By Joseph Hunter, M.A.
The work of a first responder is immensely rewarding. Firefighters can save people from burning homes and buildings. Police officers protect their communities from violence. And EMTs and nurses help people when sick or injured.
But being a first responder also comes with many challenges. They work long hours, see humanity at its worst, and even put their lives in danger – all to help others. So, who is helping our heroes when they are the ones who need help?
Experiencing trauma day in and day out without a healthy way to cope is exhausting, stressful and can lead to burnout. Because of this, it is imperative that employers do everything they can to help and protect the mental health of first responders.
Signs of Trouble
Because of the constant demands of their jobs, first responders experience trauma that can lead to conditions like post-traumatic stress disorder (PTSD). Signs of PTSD in first responders include:
- Hyper arousal
- Intrusive and negative thoughts
- Re-experiencing traumatic events
Another issue that faces first responders because of the stress and trauma of their jobs is the possibility of burnout? This is a top “career killer” for first responders, and the symptoms include:
- Sadness, depression or apathy
- Being easily frustrated
- Blaming of others
- Lacking feelings or empathy
- Feeling like alcohol and drugs will help
- Poor self-care
- Feelings of failure and loss
Reducing First Responder Stress and Burnout
While some levels of physical and emotional stress are unavoidable in their line of work, employers can help reduce first responder stress levels and potential burnout by doing the following:
- Providing proper training around how to manage trauma
- Educating for highly stressful situations they may encounter
- Preparing for the physical and mental toll the job will take on their bodies and minds
- Emphasizing the importance of seeking help for recovery when necessary and providing safe outlets for first responders to go to if they need support
Recovering from Trauma for First Responders
Employers can work on preparedness and help with their employee’s resiliency and recovery after experiencing traumatic events. Some examples of this include, but are not limited to:
- Training exercises such as incident response
- Educating first responders on crisis communication
- Psychological help and peer support when first responders are feeling overwhelmed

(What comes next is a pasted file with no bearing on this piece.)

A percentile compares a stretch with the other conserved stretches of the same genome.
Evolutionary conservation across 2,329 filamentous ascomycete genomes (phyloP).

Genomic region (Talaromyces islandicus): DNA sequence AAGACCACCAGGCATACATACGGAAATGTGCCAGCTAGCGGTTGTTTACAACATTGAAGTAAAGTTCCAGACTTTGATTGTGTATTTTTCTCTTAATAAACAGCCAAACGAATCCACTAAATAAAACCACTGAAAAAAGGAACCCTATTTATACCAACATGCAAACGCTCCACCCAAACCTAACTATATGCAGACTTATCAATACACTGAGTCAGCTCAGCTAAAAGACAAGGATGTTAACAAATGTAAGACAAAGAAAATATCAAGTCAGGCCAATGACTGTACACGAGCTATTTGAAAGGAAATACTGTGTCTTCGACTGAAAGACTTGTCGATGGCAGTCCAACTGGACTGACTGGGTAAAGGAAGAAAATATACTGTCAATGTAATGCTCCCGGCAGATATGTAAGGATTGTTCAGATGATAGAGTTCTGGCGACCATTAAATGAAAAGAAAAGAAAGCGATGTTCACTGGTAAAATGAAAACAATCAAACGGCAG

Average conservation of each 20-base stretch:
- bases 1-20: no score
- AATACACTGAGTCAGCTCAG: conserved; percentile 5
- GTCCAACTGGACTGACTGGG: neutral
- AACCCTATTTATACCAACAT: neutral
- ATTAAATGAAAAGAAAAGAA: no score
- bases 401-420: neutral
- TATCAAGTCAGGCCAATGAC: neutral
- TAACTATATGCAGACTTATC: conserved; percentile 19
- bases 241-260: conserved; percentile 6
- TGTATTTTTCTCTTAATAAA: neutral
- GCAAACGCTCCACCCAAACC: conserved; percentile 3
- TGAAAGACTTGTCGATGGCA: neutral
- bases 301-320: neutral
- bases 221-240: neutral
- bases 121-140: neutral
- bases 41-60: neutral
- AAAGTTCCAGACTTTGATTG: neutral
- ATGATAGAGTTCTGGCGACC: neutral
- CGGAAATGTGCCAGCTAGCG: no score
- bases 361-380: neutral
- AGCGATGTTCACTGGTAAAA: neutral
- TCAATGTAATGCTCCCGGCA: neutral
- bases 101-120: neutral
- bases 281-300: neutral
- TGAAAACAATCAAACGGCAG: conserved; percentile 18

- Providing timely communication after an event
- Having a response plan for emergencies that lays out clear assignments and avoids confusion and chaos
Help After the Crisis
There is an extensive list of programs and ideas that employers can put into action in their workplace that will go a long way toward helping first responder mental health. These include:
- An employee-assistance program with providers who can help create a recovery plan. This can speed up recovery and work to prevent burnout and PTSD.
- A critical incident stress management program (CISM), which is a peer-led approach to crisis intervention. Sessions provide practical advice and educate first responders on the signs of stress.
- Anti-stigma campaigns in the workplace.
- Education for mental health providers to help them understand the first responder culture
- In-house peer support programs
- Flexible and collaborative return-to-work (RTW) processes after experiencing a traumatic or physical event
Seeking Help as a First Responder After Trauma
First responders have lived in a culture where they are supposed to be invincible. Fortunately, this mentality is beginning to shift and it’s slowly becoming more acceptable to seek help without feeling weak or ashamed. That help should be easily accessible in the workplace. If you are experiencing symptoms of PTSD or signs of burnout, reach out and get the assistance you need from your employer. If you’re suffering from PTSD and have turned to substance use to cope, the First Responder Wellness Program can help you overcome your alcohol or drug use, misuse and the trauma that has been haunting you.
- Coping with a disaster or traumatic event. (accessed Sept 5, 2018). http://www.emergency.cdc.gov.
If you, someone you love or someone you know needs help, call:
Safe Call Now: 24 Hour Confidential Hotline: 206-459-3020
For more information on the First Responders program: Click here
Or call Shannon Clairemont at 661-466-6352 or Vanessa Stapleton at 304-651-3008